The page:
Elettaria cardamomum, commonly known as green or true cardamom, is a herbaceous perennial plant in the ginger family, native to southern India. It is the most common of the species whose seeds are used as a spice called cardamom. It is cultivated widely in tropical regions and reportedly naturalized in Réunion, Indochina and Costa Rica.
Elettaria cardamomum is a pungent aromatic herbaceous perennial plant, growing to about 2–4 m (6 ft 7 in–13 ft 1 in) in height. The leaves are alternate in two ranks, linear-lanceolate, 40–60 cm (16–24 in) long, with a long pointed tip. The flowers are white to lilac or pale violet, produced in a loose spike 30–60 cm (12–24 in) long. The fruit is a three-sided yellow-green pod 1–2 cm (0.39–0.79 in) long, containing several black and brown seeds.
The green seed pods of the plant are dried and the seeds inside the pod are used in Indian and other Asian cuisines, either whole or ground. It is the most widely cultivated species of cardamom; for other types and uses, see cardamom.
Ground cardamom is an ingredient in many Indian curries and is a primary contributor to the flavour of masala chai. In Iran, cardamom is used to flavour coffee and tea. In Turkey, it is used to flavour the black Turkish tea, kakakule in Turkish.
As well as in its native range, it is also grown in Nepal, Vietnam, Cambodia, Thailand, Sri Lanka and Central America. In India, the states of Sikkim and Kerala are the main producers of cardamom; they rank highest both in cultivated area and in production. It was first imported into Europe around 1300 BC. Cardomomum - is called CarandaMungu (කරඳමුංගු) in Sinhalese.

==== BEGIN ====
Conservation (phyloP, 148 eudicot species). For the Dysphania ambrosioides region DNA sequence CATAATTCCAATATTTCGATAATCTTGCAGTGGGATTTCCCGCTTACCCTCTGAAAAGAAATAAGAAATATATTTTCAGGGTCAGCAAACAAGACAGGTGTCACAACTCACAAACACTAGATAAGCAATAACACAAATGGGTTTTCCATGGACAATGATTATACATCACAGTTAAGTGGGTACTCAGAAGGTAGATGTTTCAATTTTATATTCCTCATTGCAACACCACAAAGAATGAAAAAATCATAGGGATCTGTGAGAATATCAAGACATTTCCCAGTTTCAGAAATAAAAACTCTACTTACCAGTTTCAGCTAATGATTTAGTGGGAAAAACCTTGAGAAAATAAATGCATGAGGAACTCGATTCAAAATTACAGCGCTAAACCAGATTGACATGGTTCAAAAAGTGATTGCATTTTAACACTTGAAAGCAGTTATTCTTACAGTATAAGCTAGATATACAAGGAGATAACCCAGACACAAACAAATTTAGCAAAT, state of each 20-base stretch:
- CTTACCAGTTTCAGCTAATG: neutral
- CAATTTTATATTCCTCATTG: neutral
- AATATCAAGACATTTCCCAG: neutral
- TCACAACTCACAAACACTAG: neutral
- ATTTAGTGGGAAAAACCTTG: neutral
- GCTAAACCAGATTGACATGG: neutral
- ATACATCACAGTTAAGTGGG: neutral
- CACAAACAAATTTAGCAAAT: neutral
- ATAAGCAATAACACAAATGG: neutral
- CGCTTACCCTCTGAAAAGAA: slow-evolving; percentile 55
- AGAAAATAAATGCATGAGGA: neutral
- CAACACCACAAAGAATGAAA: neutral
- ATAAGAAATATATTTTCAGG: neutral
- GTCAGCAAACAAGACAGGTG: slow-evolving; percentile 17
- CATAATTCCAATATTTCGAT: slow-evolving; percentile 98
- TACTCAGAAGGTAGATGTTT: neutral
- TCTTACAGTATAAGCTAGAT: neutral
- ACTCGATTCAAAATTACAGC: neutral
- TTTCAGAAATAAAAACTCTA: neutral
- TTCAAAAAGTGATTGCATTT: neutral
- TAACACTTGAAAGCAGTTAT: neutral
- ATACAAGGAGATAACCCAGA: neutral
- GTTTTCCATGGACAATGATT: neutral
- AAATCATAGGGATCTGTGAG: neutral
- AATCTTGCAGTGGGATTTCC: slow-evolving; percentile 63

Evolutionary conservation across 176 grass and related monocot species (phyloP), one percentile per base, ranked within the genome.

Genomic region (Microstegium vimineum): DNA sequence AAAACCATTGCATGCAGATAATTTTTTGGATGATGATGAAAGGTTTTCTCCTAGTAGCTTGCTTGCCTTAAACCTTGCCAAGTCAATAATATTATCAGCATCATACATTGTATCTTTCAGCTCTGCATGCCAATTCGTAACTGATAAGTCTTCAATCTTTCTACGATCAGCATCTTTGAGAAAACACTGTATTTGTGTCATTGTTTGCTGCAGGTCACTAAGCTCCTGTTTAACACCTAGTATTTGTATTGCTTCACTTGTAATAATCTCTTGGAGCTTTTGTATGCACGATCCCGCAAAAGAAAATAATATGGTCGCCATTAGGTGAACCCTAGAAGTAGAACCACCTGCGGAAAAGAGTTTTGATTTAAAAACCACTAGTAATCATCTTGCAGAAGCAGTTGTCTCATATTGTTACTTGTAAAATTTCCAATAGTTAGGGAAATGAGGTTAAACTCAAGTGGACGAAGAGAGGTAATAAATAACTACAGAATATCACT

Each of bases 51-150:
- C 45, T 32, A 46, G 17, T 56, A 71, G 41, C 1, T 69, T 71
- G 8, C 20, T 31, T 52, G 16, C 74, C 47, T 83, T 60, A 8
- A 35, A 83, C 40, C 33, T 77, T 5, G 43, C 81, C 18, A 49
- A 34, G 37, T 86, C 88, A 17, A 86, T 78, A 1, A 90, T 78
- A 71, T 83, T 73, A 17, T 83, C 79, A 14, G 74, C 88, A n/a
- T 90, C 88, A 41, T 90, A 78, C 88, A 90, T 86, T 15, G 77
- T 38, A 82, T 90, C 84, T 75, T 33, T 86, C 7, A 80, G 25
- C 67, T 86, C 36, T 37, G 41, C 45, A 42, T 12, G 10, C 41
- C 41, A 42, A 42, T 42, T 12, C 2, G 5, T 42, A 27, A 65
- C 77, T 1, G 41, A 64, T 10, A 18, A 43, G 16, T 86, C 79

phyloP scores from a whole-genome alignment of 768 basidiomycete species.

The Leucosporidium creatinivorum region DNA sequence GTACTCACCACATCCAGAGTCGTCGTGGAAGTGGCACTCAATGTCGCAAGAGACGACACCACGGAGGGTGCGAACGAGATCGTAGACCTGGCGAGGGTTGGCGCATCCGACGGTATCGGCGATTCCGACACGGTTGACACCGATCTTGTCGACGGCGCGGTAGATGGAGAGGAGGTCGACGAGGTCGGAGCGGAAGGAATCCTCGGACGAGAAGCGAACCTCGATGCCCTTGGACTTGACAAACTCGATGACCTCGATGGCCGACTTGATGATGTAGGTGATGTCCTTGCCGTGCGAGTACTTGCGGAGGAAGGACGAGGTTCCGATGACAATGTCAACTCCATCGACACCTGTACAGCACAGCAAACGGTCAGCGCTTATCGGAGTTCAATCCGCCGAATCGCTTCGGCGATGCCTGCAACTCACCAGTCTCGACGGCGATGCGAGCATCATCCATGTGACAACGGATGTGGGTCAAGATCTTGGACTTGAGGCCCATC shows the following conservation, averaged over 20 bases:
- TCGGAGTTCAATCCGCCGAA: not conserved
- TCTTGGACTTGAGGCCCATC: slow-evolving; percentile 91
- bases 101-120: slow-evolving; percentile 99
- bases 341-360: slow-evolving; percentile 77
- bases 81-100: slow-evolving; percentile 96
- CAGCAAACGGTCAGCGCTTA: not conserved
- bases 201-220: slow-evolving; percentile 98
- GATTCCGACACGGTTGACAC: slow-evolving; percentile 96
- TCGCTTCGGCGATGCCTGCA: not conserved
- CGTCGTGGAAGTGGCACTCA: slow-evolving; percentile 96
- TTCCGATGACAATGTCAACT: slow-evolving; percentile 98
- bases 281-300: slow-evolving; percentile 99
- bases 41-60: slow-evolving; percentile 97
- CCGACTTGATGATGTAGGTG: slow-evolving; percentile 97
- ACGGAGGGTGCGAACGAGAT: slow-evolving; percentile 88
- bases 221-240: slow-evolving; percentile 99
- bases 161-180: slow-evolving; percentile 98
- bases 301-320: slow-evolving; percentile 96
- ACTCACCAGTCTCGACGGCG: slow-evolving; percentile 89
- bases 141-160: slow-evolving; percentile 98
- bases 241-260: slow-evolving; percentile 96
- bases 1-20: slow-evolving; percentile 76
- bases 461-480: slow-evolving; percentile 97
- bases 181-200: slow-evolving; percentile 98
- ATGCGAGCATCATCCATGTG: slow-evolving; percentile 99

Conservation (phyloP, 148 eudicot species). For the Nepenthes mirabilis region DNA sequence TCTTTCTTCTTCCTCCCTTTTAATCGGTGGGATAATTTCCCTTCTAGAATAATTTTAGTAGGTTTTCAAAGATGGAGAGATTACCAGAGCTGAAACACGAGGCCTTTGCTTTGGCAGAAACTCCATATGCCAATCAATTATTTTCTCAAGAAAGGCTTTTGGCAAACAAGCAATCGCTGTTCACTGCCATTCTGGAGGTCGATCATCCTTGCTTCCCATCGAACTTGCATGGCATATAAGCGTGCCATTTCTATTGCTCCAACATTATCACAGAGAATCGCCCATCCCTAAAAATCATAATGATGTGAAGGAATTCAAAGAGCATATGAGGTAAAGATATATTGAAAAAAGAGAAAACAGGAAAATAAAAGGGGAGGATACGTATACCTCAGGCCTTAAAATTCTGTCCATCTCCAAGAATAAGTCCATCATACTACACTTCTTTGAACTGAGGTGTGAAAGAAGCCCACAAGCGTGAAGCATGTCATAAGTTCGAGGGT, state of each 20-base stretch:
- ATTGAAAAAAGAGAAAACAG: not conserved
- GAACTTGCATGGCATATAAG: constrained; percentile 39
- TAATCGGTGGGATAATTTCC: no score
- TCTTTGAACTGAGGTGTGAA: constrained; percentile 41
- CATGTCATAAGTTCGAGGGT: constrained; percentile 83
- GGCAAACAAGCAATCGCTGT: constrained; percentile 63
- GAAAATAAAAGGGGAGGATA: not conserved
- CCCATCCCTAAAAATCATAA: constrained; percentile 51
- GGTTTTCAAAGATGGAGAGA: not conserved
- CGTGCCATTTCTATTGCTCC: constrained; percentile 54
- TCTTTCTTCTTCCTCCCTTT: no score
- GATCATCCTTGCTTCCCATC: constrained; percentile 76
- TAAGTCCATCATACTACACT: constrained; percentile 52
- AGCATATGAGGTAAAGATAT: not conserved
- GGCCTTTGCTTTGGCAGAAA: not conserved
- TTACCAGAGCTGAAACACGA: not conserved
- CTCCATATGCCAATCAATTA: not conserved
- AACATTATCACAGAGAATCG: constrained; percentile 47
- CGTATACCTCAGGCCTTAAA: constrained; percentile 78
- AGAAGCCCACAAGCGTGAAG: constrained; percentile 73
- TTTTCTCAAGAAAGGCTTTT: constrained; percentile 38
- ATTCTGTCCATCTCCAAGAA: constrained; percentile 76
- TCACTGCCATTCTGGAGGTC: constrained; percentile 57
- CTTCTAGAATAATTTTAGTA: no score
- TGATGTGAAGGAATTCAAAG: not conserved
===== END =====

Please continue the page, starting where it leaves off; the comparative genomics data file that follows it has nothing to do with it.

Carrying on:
The three natural varieties of green cardamom plants are:
- Malabar (Nadan/native), as the name suggests, is the native variety of Kerala. These plants have floral racemes (which bear the pods) that grow horizontally along the ground.
- Mysore, as the name suggests, is a native variety of Karnataka. These plants have floral racemes which grow vertically upwards. The Mysore variety has, however, declined in the past few decades owing to the emergence of the more resistant and better yielding 'Green Gold' variety, and which is the most common form of cardamom harvested in Kerala.
- Vazhuka is a naturally occurring hybrid between Malabar and Mysore varieties, and the panicles grow neither vertically nor horizontally, but in between.
Recently, a few planters isolated high-yielding plants and started multiplying them on a large scale. The most popular high-yielding variety is 'Njallani'. 'Njallani', also known as rup-ree-t, is a unique high-yielding cardamom variety developed by an Indian farmer, Sebastian Joseph, at Kattappana in the South Indian state of Kerala. K. J. Baby of Idukki District, Kerala, has developed a purely white-flowered variety of Vazhuka type green cardamom having higher yield than 'Njallani'. The variety has high adaptability to different shade conditions and can also be grown in waterlogged areas.
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